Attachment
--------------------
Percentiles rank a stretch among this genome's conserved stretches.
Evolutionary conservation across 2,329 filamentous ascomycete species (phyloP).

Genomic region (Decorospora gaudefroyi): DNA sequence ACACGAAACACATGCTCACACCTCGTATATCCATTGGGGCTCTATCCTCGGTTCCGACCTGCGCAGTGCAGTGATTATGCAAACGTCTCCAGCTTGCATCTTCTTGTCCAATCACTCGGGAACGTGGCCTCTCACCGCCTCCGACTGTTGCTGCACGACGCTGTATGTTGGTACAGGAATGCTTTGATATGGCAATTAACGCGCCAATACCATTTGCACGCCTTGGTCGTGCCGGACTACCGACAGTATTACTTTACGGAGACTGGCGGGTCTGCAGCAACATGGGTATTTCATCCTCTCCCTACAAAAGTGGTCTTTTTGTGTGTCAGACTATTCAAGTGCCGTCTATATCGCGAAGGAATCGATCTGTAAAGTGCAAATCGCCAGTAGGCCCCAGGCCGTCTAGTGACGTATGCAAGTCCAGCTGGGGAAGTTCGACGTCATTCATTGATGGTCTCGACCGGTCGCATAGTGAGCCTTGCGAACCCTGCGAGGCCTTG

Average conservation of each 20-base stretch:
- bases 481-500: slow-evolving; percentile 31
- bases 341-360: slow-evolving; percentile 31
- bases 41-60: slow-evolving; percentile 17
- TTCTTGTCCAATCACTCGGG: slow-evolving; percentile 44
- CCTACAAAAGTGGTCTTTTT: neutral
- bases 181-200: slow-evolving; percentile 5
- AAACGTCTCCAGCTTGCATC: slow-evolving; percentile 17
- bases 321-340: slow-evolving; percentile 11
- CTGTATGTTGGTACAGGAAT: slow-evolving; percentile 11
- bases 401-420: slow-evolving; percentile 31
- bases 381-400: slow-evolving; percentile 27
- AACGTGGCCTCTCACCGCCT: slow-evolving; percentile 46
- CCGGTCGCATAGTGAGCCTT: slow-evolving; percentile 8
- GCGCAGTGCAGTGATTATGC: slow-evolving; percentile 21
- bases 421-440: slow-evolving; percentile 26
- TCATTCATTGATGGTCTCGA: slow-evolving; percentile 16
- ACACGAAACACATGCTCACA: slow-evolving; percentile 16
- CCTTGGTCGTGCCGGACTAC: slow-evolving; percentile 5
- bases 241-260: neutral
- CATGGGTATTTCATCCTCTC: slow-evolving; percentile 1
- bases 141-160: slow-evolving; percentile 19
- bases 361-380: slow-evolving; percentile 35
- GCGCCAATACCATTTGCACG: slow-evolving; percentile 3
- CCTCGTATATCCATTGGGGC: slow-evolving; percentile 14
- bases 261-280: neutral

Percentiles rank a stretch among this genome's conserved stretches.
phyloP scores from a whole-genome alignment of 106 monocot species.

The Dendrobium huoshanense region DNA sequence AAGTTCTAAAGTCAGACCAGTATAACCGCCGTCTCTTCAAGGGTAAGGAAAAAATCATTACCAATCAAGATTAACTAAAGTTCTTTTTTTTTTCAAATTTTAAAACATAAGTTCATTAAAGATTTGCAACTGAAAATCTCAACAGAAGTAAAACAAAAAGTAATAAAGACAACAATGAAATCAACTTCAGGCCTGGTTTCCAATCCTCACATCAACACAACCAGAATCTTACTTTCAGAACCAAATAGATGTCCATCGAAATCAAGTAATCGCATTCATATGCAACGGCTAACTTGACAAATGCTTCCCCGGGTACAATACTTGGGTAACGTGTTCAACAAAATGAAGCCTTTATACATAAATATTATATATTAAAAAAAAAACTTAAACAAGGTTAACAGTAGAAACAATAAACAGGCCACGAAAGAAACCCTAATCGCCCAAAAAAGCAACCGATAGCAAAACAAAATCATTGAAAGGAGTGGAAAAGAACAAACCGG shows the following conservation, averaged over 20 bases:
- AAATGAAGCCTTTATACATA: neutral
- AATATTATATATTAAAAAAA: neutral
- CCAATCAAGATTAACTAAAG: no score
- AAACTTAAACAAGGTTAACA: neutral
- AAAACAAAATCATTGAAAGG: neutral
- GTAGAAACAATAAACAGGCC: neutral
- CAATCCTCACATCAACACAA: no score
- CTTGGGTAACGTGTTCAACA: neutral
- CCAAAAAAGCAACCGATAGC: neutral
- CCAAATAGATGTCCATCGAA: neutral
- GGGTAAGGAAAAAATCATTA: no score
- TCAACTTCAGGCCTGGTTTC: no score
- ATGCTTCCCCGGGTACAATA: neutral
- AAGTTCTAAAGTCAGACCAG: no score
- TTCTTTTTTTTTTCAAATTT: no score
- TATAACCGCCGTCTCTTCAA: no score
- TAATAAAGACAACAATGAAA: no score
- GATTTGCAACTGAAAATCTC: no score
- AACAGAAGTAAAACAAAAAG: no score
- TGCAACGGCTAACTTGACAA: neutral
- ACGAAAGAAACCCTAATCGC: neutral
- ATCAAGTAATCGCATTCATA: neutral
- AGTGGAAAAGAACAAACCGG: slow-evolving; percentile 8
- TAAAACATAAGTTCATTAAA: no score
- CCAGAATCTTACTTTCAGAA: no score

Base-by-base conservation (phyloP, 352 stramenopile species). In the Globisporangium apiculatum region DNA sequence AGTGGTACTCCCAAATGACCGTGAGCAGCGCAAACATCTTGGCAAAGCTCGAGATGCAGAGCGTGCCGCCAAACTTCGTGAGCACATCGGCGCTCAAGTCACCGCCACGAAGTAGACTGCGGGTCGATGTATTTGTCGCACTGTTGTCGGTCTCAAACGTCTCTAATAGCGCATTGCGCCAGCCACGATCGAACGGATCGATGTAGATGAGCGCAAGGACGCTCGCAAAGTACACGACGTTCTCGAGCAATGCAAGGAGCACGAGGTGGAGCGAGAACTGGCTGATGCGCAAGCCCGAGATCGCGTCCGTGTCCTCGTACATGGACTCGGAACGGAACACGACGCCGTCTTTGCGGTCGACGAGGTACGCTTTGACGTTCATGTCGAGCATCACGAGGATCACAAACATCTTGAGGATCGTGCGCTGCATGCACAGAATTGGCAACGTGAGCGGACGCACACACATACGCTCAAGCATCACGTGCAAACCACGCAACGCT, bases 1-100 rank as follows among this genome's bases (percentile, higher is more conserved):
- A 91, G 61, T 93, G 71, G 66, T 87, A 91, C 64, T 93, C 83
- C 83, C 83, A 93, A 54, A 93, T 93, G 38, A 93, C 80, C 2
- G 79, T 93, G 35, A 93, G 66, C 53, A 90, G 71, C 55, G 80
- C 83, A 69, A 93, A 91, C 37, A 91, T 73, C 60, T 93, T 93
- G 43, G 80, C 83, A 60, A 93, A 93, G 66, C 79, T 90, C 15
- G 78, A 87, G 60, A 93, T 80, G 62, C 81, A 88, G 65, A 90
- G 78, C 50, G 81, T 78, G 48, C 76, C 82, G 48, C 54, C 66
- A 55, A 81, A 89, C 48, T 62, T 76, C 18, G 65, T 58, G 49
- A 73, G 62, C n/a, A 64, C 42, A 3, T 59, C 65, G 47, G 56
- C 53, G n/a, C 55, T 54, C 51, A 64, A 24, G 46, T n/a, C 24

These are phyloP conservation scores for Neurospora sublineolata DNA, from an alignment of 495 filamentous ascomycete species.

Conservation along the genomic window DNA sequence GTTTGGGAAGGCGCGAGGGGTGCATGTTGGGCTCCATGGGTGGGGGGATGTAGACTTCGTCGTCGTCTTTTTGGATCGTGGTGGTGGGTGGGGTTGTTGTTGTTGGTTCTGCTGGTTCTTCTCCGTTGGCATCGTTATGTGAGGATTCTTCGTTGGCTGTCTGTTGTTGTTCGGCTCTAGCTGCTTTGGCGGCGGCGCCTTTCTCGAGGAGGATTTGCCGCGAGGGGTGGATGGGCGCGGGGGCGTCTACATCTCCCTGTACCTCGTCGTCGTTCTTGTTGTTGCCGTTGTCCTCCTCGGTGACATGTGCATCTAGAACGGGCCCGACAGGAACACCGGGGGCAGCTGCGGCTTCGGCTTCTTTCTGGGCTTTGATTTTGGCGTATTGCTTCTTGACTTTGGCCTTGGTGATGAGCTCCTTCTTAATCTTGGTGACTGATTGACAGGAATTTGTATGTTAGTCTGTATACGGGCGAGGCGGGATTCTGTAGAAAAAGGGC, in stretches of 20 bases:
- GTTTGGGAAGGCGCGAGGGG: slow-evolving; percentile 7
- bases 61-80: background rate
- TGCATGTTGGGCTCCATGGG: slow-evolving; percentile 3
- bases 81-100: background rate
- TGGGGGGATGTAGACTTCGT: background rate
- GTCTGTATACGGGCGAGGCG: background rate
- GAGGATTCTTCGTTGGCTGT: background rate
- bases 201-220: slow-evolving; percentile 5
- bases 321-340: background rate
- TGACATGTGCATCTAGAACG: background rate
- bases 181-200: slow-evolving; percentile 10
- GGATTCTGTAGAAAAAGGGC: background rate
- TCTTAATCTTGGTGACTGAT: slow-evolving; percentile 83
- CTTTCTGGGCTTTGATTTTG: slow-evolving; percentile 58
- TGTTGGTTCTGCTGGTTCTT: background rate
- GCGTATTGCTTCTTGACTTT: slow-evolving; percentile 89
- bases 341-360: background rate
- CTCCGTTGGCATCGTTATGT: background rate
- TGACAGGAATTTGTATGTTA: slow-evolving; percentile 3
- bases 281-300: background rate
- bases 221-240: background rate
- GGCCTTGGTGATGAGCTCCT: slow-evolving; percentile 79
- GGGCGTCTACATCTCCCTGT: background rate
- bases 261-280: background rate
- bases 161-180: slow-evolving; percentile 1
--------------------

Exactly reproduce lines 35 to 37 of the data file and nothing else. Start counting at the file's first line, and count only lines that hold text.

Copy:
- CCAATCAAGATTAACTAAAG: no score
- AAACTTAAACAAGGTTAACA: neutral
- AAAACAAAATCATTGAAAGG: neutral